What is the investment profession?
Investment is a profession that provides a vital social function for the economy.
The investment profession manages the pool of money that comes from our savings, from the money that builds up in our pension funds, the money that provides an income in retirement, that charities needs to support their activities, that insurance companies need to invest until it is paid out. Investing £5.7 trillion, with 90,000 jobs it’s an activity that touches us all – more than half the population has pension savings, more than three-quarters have insurance products.
The portfolio manager allocates that money to businesses that need it to grow, analysing a company’s strengths and weaknesses, buying the stocks and bonds they issue. As well as companies, the portfolio manager can invest directly in infrastructure projects and property. Investment professionals act as ‘stewards’ by voting and engaging with companies to encourage best practice, monitoring environmental risks like climate change and social risks like a company supply chain that’s dependent on child labour.
Within the investment profession there are different roles. As well as the people investing the money, there are the client relationship team, who build relationships with the different investors, helping them identify their needs and appetite for risk, the product team designing the appropriate unit trusts for individuals to buy to save, or investment solutions for pension funds or insurance companies, and consultants helping investors decide how they should allocate their capital between stocks, bonds and other investment opportunities like property and private equity. They can also advise investors on which portfolio managers to employ.
There are also roles in managing the risks of investment, measuring performance, organising the systems to support investing, the operations team processing the transactions, the compliance team ensuring the business is managed in line with the regulators requirements, as well as the roles you’d find in any company like finance, IT, legal and human resources.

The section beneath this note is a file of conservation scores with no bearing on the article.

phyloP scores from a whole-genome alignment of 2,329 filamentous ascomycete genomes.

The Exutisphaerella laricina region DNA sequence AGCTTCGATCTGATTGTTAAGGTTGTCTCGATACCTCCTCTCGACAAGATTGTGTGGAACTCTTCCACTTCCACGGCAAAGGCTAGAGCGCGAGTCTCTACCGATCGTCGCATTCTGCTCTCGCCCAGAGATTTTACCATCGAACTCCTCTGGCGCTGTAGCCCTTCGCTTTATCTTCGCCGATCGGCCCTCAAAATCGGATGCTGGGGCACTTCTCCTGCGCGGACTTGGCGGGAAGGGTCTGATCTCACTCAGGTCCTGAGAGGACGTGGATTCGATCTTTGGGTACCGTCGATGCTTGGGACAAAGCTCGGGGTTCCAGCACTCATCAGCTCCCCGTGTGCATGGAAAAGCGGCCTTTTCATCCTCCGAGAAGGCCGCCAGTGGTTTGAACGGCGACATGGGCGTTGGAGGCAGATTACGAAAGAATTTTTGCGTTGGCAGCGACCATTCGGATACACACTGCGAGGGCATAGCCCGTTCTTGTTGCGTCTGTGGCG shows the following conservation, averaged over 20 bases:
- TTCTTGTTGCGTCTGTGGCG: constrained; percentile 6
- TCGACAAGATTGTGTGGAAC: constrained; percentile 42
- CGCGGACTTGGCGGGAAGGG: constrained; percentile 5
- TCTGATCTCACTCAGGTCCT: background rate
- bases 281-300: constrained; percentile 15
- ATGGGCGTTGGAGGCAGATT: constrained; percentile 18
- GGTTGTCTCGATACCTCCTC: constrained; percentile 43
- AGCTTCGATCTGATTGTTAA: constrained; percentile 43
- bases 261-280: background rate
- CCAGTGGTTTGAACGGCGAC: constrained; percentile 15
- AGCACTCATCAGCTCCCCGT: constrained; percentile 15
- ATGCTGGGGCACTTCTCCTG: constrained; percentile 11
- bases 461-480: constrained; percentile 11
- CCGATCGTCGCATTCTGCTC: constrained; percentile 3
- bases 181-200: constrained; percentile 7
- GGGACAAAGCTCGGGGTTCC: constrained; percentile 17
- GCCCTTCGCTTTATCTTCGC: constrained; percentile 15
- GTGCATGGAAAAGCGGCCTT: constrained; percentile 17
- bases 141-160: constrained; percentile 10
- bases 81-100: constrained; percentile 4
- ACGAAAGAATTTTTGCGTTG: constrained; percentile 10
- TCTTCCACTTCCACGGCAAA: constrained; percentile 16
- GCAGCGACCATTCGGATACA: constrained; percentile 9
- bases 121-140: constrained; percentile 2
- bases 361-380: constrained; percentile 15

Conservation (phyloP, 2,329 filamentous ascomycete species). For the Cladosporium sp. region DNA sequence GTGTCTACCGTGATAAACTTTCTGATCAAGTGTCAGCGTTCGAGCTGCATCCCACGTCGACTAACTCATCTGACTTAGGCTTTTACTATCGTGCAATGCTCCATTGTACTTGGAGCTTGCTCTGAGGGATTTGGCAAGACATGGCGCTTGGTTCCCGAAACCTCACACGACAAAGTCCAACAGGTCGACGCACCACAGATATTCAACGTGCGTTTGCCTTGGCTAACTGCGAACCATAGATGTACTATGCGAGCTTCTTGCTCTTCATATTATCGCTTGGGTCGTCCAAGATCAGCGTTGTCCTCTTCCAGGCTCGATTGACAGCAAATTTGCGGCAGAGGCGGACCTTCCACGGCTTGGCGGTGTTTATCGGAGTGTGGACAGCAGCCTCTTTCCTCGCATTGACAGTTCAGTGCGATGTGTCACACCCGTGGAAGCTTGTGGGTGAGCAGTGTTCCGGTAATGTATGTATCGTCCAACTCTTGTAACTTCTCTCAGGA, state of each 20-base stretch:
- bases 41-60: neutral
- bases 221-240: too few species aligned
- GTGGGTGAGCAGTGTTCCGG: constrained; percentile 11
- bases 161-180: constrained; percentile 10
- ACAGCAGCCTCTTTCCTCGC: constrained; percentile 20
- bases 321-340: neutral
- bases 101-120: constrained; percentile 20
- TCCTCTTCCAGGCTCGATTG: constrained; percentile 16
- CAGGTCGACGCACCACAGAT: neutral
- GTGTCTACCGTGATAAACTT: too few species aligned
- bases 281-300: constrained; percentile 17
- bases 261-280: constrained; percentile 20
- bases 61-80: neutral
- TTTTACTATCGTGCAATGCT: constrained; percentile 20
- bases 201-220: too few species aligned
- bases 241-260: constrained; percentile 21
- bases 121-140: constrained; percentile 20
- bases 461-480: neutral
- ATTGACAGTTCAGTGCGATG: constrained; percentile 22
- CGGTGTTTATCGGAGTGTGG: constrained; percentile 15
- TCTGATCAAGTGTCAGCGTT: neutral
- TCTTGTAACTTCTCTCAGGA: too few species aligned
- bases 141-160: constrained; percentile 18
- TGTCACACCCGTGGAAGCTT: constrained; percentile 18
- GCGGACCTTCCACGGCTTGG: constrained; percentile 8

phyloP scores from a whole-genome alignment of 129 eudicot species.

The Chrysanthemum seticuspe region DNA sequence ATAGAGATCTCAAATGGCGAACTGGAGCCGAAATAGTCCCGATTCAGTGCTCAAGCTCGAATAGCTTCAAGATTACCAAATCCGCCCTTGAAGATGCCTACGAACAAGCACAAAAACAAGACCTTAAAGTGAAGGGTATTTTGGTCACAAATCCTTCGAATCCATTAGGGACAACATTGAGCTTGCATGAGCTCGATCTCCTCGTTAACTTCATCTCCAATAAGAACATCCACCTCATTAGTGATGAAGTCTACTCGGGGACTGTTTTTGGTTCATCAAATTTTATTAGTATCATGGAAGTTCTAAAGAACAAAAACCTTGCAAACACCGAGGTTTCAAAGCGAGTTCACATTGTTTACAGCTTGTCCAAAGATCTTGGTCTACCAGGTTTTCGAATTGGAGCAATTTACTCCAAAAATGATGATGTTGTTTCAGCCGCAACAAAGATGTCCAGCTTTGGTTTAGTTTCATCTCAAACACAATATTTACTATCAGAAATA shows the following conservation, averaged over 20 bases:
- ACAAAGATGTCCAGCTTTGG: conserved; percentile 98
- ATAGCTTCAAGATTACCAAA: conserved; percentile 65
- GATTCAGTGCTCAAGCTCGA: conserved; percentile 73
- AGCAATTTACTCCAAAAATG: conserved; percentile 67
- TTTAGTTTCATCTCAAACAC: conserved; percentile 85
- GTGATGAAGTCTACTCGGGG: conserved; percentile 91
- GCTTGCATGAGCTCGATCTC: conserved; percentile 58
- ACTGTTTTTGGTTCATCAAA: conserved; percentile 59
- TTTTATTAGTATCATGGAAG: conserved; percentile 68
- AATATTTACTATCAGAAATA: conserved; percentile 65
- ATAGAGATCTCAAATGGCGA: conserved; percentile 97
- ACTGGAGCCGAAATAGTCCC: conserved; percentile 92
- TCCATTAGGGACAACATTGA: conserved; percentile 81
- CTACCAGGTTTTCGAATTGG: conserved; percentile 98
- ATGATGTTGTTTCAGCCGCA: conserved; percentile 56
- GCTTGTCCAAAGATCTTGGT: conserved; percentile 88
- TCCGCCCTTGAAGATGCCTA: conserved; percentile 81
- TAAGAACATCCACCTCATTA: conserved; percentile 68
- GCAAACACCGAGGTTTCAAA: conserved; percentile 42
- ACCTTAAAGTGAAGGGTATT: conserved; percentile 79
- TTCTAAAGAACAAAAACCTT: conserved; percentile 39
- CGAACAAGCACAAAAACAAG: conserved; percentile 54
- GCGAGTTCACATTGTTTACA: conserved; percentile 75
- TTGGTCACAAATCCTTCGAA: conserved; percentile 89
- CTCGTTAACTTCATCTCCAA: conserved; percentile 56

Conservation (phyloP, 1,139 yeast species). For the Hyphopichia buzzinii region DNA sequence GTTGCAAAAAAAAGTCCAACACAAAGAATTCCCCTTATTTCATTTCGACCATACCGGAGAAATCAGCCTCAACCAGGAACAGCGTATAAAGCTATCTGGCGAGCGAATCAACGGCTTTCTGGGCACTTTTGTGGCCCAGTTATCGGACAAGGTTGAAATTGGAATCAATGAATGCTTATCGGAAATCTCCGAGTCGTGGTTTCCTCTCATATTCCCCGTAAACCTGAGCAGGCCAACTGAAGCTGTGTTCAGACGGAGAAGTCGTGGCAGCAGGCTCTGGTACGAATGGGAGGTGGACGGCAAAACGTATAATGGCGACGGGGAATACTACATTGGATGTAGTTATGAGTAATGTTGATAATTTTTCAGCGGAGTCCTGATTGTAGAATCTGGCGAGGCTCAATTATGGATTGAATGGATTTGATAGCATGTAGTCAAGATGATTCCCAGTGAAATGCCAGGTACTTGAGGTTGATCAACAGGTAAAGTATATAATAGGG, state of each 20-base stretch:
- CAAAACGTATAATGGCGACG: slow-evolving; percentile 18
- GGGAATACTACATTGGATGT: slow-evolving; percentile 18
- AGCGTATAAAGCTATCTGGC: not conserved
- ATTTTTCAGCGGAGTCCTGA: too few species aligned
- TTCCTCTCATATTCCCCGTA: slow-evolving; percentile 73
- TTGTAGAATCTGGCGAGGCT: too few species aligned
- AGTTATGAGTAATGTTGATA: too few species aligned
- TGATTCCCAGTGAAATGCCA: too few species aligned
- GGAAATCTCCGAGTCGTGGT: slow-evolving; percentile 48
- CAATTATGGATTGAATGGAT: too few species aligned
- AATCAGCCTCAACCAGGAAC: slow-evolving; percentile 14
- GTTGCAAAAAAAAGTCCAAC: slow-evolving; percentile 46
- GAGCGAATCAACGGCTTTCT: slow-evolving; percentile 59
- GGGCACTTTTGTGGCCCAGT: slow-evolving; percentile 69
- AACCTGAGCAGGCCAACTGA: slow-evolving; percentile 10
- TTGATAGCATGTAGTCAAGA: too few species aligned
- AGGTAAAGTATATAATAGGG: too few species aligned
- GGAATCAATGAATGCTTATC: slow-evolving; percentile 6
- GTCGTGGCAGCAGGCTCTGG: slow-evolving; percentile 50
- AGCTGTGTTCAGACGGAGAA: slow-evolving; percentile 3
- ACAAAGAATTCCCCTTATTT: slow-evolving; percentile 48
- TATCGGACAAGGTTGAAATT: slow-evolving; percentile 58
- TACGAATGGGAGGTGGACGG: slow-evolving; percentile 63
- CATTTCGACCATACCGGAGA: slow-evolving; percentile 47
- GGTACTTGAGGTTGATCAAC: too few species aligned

What companies are involved in the investment profession?
There are different firms involved in the investment profession. If we think first of the pension fund there’ll be at least three different entities involved:
- There'll be the people who work for the pension fund, making sure it's properly organised - the trustees, the pension fund CEO and their team
- There'll be the investment consultant who advises the pension fund on its investment strategy - how to allocate the money they're holding for their members - and helps them identify the right investment management firms to work with
- There'll be the investment management firms the pension fund appoints to manage that money: within the firm.
- For individuals, a wealth management firm or private bank may be their main contact point, advising them on their specific situation.
Where does the money to invest come from?
The money that’s being invested doesn’t belong to the portfolio managers: it belongs to individuals or institutions we call ‘asset owners.’ The pension fund mentioned above is one type of ‘asset owner’. Other ‘asset owners’ include insurance companies, charities, local authorities, corporations investing the cash they’ve built up and countries with surplus wealth, often held in a ‘sovereign wealth fund.’
Why join the investment profession?
Sometimes referred to as the ‘buy side’, this is a profession to be proud of with a responsibility to the clients who are trusting us with their money and whose needs are paramount. Investment professionals build specialist skills and knowledge, with on-the-job training that can be supplemented by accredited training including the Chartered Financial Analysts qualification, the Institute of Actuaries and the Chartered Institute of Securities and Investments. Those skills need to be kept up to date in an environment where client needs change, companies change and regulation changes.
It’s a rewarding profession where you can help a client have the retirement they want or educate their children; see the companies you invested in succeed; and make a difference to the environment by showing companies we care about their carbon footprint.